I was spending a lot of time at my office and thought she must be getting lonely, so as a perk of owning my own business, I began to take Gracey to work with me. This solved the leaping kitten attacks, and I must say I liked having her keep me company in the office as well. You might not have the option of taking your kitten to work with you, but do try to schedule plenty of playtime with your kitten when you are home together. Don’t encourage your kitten to bat at your fingers or toes, but rather redirect him away from you with a wand toy or by throwing a foil ball.

Make sure to provide a variety of cat toys for your kitten to chase and pounce on like prey. One of our other cats, Eddie, likes little fake mice that rattle, and he has a stuffed lion toy he carries with him everywhere. Our Annie likes to stalk and chase, so the wand toys are ideal for her. We make sure to engage in play sessions that run her until she tires out.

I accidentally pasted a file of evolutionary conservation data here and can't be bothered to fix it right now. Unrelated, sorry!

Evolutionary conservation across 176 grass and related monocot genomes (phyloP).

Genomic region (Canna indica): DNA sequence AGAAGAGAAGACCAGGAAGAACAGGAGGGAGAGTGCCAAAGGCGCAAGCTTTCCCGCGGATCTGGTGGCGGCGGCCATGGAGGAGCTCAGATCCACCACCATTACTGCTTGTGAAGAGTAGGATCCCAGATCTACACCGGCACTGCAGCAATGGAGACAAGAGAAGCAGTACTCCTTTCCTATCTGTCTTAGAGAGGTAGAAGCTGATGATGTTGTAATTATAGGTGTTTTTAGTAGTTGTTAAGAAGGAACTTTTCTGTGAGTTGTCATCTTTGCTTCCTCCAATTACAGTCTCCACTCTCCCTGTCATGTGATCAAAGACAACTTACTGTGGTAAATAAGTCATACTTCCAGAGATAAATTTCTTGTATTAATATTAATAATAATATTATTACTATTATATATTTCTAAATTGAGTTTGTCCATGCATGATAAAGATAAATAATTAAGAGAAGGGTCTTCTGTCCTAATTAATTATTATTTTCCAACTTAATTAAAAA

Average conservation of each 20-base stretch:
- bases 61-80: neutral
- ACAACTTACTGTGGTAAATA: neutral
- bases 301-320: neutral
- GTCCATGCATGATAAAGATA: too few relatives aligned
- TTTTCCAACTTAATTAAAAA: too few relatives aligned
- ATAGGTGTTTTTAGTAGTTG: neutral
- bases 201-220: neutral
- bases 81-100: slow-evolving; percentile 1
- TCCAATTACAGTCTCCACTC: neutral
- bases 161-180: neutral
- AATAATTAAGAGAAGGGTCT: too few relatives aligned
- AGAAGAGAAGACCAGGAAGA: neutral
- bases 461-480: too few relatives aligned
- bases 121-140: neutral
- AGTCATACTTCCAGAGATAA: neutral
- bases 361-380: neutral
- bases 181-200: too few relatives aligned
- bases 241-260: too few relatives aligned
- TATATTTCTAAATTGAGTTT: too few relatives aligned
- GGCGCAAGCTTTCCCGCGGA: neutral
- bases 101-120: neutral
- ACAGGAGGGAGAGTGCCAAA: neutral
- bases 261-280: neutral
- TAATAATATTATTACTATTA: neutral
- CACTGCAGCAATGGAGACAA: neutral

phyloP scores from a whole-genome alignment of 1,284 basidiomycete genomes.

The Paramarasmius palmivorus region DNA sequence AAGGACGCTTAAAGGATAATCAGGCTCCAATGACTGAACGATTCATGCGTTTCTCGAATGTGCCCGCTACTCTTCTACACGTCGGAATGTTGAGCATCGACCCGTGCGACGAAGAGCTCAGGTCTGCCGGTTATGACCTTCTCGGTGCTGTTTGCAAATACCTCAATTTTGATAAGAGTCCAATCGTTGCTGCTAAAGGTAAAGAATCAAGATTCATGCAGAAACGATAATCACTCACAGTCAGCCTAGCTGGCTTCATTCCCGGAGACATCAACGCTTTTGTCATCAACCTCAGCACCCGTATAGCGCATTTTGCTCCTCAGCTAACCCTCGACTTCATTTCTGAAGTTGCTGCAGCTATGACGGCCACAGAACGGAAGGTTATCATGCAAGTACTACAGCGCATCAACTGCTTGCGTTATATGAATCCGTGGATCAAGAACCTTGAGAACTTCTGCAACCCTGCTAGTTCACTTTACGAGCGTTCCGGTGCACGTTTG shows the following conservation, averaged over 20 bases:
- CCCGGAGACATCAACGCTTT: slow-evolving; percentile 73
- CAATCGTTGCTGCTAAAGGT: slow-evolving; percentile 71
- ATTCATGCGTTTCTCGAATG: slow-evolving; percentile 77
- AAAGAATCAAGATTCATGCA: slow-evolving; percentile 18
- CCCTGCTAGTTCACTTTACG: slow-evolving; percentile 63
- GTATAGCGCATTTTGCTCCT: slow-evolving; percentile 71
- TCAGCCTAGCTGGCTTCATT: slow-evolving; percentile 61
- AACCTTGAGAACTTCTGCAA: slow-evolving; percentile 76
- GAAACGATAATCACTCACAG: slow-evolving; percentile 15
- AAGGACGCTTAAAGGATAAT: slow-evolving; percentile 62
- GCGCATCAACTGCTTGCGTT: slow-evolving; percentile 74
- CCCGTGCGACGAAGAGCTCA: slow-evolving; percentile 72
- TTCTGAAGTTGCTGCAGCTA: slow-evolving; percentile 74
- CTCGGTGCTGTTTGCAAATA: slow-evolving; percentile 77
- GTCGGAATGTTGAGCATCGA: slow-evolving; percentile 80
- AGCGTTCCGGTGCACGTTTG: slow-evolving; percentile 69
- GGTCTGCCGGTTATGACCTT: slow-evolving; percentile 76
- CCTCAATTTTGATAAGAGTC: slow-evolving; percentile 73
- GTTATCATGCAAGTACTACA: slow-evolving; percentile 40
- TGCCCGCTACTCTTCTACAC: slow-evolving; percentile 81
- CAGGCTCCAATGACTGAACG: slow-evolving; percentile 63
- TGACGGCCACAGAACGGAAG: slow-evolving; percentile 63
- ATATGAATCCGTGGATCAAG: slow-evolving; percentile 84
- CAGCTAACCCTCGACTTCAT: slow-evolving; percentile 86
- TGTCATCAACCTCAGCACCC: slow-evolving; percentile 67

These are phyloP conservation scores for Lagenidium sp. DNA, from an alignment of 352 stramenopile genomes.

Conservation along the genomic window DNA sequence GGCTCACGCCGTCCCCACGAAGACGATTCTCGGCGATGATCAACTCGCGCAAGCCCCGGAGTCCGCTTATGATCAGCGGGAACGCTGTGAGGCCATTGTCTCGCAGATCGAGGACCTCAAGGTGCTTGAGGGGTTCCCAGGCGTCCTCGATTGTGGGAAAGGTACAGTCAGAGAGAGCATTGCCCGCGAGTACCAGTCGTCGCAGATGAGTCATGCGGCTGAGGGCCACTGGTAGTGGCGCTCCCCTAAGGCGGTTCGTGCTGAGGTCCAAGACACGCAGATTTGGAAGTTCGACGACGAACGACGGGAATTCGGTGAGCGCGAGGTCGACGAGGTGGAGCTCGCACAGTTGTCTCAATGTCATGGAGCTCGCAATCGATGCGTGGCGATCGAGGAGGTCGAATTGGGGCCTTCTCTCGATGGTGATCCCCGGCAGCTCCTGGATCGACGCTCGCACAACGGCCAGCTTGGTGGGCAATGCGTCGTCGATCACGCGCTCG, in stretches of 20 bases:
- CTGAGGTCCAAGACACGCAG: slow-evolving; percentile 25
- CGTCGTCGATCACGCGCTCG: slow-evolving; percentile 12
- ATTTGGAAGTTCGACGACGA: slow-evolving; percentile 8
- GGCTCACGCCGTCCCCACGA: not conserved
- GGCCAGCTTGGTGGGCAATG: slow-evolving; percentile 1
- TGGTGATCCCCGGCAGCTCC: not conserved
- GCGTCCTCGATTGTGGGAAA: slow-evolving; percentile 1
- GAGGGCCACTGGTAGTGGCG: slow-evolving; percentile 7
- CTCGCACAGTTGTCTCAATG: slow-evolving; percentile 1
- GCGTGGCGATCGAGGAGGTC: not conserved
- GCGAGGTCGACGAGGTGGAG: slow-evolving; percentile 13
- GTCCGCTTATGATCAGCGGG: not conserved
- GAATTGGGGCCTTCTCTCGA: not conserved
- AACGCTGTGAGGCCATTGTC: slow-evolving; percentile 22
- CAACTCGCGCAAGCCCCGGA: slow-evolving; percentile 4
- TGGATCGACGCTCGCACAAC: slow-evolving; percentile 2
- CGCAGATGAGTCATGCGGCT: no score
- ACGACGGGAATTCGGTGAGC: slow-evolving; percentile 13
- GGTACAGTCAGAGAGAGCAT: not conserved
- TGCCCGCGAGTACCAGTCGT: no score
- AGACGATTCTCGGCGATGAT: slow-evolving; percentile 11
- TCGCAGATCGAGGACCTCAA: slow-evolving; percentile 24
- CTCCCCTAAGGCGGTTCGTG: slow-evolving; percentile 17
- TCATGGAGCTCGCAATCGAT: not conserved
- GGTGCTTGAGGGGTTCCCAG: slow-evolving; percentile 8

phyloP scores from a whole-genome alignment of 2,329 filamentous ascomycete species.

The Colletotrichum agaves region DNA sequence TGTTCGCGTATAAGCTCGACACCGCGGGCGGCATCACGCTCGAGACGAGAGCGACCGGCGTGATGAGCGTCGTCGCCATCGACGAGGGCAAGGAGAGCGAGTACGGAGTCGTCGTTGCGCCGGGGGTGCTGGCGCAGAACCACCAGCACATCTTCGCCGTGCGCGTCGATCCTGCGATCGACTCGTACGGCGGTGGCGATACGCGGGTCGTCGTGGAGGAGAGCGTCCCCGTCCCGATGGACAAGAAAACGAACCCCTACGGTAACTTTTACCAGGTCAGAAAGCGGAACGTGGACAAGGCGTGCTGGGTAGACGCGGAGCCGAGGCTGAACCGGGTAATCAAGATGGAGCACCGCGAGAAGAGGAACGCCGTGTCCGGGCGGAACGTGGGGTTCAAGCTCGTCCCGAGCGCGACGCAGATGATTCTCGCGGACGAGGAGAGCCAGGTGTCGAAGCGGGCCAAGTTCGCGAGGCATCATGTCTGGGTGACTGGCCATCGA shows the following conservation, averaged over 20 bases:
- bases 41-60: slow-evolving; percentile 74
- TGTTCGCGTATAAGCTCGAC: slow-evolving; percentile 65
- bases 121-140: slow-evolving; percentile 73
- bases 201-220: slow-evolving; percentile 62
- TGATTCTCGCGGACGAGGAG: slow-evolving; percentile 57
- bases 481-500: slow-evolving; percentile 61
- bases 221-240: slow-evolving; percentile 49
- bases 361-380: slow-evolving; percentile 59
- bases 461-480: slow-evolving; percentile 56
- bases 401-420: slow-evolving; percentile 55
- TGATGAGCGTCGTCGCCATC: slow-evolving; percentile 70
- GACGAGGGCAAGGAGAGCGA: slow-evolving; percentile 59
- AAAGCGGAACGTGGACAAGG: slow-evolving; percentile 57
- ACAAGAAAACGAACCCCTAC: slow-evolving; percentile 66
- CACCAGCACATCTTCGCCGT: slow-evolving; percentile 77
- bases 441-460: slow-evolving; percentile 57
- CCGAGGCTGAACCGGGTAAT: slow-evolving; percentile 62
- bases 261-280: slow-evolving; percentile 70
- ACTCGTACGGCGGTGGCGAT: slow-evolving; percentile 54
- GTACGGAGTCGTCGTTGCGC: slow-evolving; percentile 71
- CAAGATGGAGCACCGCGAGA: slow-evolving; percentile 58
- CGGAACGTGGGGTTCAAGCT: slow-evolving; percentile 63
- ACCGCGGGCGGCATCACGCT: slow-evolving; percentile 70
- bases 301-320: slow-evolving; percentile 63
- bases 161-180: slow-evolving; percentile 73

Try to keep the novelty factor with the toys you provide by rotating them. Keep out a few of their favorite toys and place others in storage for a while. Then change the toys out to keep your kitten’s interest. New objects don’t have to be expensive or complicated; a paper bag and a cardboard box are often just the thing to occupy your playful kitten.

You might consider adopting two kittens to keep each other company. If you can, choose a pair that has already bonded; perhaps they were kept in the same cage at the shelter or are from the same litter.